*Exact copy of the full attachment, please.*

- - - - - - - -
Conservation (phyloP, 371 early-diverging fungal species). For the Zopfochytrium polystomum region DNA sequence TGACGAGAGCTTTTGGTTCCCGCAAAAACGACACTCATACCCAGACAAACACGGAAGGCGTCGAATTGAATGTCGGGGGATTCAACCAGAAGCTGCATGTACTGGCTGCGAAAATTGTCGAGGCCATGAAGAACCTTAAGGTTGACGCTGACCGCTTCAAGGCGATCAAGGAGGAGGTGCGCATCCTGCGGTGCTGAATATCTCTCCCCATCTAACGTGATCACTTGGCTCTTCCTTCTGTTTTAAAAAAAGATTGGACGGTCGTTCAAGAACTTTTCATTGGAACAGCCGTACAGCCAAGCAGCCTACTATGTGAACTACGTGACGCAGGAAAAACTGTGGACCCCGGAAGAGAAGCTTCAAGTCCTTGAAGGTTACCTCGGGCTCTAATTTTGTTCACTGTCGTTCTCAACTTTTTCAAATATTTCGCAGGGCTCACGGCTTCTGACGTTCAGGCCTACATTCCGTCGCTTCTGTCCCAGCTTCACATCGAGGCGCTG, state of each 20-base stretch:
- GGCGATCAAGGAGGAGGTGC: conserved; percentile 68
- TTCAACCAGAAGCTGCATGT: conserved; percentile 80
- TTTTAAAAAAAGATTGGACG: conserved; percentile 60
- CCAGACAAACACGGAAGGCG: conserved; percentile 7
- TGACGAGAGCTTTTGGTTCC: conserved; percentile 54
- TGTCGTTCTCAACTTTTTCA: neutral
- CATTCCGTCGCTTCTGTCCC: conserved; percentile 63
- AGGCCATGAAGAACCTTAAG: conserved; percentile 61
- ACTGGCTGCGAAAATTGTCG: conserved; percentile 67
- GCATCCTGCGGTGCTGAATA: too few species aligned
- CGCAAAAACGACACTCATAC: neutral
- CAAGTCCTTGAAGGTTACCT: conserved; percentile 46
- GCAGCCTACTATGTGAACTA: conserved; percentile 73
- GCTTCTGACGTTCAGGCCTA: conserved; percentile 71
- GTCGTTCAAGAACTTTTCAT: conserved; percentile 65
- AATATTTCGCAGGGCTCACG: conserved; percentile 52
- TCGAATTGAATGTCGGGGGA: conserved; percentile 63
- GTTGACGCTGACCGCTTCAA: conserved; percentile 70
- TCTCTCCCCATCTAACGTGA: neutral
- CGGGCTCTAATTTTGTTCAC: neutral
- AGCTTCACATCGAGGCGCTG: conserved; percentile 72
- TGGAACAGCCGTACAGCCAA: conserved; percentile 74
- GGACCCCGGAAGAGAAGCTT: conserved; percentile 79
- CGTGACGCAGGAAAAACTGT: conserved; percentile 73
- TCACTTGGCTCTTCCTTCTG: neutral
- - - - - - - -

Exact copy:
Conservation (phyloP, 371 early-diverging fungal species). For the Zopfochytrium polystomum region DNA sequence TGACGAGAGCTTTTGGTTCCCGCAAAAACGACACTCATACCCAGACAAACACGGAAGGCGTCGAATTGAATGTCGGGGGATTCAACCAGAAGCTGCATGTACTGGCTGCGAAAATTGTCGAGGCCATGAAGAACCTTAAGGTTGACGCTGACCGCTTCAAGGCGATCAAGGAGGAGGTGCGCATCCTGCGGTGCTGAATATCTCTCCCCATCTAACGTGATCACTTGGCTCTTCCTTCTGTTTTAAAAAAAGATTGGACGGTCGTTCAAGAACTTTTCATTGGAACAGCCGTACAGCCAAGCAGCCTACTATGTGAACTACGTGACGCAGGAAAAACTGTGGACCCCGGAAGAGAAGCTTCAAGTCCTTGAAGGTTACCTCGGGCTCTAATTTTGTTCACTGTCGTTCTCAACTTTTTCAAATATTTCGCAGGGCTCACGGCTTCTGACGTTCAGGCCTACATTCCGTCGCTTCTGTCCCAGCTTCACATCGAGGCGCTG, state of each 20-base stretch:
- GGCGATCAAGGAGGAGGTGC: conserved; percentile 68
- TTCAACCAGAAGCTGCATGT: conserved; percentile 80
- TTTTAAAAAAAGATTGGACG: conserved; percentile 60
- CCAGACAAACACGGAAGGCG: conserved; percentile 7
- TGACGAGAGCTTTTGGTTCC: conserved; percentile 54
- TGTCGTTCTCAACTTTTTCA: neutral
- CATTCCGTCGCTTCTGTCCC: conserved; percentile 63
- AGGCCATGAAGAACCTTAAG: conserved; percentile 61
- ACTGGCTGCGAAAATTGTCG: conserved; percentile 67
- GCATCCTGCGGTGCTGAATA: too few species aligned
- CGCAAAAACGACACTCATAC: neutral
- CAAGTCCTTGAAGGTTACCT: conserved; percentile 46
- GCAGCCTACTATGTGAACTA: conserved; percentile 73
- GCTTCTGACGTTCAGGCCTA: conserved; percentile 71
- GTCGTTCAAGAACTTTTCAT: conserved; percentile 65
- AATATTTCGCAGGGCTCACG: conserved; percentile 52
- TCGAATTGAATGTCGGGGGA: conserved; percentile 63
- GTTGACGCTGACCGCTTCAA: conserved; percentile 70
- TCTCTCCCCATCTAACGTGA: neutral
- CGGGCTCTAATTTTGTTCAC: neutral
- AGCTTCACATCGAGGCGCTG: conserved; percentile 72
- TGGAACAGCCGTACAGCCAA: conserved; percentile 74
- GGACCCCGGAAGAGAAGCTT: conserved; percentile 79
- CGTGACGCAGGAAAAACTGT: conserved; percentile 73
- TCACTTGGCTCTTCCTTCTG: neutral